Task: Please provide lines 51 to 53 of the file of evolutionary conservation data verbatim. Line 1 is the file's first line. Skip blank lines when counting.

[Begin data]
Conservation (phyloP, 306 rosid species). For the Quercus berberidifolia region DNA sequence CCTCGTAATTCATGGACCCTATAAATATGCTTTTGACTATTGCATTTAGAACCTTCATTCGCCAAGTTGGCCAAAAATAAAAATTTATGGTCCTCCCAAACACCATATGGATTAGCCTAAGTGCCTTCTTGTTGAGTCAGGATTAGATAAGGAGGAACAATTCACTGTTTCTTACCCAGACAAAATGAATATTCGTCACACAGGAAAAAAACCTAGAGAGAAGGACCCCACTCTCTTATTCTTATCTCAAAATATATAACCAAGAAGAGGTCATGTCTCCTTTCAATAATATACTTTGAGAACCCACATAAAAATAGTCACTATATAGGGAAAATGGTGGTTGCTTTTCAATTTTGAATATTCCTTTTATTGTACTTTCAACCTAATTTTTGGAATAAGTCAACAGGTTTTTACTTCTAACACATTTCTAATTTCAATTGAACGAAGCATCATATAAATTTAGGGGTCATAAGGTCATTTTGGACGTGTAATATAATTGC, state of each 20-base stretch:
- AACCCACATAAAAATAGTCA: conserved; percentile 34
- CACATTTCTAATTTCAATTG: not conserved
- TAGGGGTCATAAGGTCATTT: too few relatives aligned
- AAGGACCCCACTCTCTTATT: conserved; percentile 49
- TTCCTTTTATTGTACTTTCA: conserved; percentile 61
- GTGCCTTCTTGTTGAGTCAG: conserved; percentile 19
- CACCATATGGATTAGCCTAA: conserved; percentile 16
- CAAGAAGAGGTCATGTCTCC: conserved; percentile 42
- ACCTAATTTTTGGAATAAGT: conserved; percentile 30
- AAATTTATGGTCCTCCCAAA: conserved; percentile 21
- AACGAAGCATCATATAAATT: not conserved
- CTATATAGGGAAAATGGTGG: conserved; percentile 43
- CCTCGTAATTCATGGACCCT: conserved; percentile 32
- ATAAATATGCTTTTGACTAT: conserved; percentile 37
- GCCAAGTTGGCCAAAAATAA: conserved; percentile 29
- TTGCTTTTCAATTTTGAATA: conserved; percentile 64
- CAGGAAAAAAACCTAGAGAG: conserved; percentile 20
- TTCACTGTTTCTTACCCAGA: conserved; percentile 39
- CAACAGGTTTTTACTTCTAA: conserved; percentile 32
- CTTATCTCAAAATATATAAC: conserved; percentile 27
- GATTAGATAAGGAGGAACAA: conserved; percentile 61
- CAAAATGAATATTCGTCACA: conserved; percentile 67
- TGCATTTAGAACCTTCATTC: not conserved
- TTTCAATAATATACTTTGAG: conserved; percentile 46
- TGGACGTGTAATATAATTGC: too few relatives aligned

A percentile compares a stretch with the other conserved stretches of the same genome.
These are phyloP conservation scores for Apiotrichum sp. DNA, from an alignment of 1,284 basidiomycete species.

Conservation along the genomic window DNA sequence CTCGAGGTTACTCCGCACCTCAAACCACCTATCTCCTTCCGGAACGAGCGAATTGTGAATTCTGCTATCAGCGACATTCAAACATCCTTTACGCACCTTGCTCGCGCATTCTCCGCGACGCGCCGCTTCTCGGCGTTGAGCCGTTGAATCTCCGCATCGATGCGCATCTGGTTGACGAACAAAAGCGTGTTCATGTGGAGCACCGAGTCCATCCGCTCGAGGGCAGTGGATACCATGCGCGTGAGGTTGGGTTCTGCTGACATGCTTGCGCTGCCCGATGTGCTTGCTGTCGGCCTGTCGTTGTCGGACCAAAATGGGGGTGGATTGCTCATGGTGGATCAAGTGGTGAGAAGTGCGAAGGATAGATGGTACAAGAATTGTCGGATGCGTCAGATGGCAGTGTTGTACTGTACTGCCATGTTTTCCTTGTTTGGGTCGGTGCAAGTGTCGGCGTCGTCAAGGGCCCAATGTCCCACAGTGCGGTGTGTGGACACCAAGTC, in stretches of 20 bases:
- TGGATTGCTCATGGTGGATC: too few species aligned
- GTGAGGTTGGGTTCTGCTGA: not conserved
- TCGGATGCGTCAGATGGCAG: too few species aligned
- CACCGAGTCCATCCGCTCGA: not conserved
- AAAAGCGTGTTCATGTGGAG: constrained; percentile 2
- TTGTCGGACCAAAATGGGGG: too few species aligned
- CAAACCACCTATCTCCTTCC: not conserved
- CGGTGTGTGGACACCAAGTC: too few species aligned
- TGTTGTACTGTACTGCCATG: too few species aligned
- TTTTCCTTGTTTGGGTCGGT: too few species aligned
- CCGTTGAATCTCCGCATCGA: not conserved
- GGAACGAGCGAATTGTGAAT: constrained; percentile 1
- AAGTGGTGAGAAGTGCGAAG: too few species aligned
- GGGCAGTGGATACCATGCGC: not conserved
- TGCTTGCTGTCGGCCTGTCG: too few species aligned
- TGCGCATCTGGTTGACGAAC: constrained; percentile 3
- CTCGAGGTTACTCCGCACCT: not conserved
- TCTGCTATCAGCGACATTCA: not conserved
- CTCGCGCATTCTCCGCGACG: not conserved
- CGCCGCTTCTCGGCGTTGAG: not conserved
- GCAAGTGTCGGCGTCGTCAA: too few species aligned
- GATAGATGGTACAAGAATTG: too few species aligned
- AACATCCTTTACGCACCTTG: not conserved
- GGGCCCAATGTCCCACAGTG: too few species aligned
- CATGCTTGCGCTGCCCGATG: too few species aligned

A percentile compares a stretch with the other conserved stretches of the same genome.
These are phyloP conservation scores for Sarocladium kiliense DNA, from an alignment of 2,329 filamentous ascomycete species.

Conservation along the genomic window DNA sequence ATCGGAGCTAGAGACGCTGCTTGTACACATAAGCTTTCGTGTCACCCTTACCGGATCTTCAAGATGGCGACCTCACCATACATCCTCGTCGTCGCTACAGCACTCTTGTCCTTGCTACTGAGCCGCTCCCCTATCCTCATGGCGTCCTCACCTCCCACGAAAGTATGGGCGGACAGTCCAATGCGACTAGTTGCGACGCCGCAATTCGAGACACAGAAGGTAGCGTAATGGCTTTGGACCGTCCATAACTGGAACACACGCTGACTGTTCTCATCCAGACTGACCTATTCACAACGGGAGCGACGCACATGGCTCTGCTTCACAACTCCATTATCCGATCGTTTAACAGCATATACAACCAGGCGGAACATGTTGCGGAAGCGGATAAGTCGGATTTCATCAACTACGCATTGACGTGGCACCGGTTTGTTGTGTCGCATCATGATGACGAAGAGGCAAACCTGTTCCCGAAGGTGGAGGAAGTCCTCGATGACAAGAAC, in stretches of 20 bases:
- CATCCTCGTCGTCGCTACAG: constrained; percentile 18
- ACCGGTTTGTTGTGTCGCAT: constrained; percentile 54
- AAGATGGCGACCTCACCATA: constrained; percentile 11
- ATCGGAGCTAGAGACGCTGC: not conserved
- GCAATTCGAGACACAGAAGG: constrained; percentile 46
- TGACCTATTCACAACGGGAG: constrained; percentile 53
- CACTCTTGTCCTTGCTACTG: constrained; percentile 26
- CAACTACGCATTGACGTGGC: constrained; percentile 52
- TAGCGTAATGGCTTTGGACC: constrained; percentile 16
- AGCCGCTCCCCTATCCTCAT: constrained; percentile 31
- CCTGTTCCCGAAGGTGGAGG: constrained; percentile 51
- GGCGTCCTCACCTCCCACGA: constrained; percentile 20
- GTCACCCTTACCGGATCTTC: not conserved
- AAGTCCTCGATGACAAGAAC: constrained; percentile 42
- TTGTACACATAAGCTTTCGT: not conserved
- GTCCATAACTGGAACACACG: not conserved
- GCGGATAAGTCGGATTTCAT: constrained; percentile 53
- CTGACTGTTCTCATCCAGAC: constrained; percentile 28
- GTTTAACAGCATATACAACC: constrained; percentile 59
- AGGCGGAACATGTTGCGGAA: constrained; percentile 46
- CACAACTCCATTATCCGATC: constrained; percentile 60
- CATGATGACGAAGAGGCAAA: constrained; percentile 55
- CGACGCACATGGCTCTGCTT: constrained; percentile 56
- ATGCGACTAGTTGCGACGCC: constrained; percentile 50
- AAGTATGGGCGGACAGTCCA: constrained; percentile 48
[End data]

- GATAGATGGTACAAGAATTG: too few species aligned
- AACATCCTTTACGCACCTTG: not conserved
- GGGCCCAATGTCCCACAGTG: too few species aligned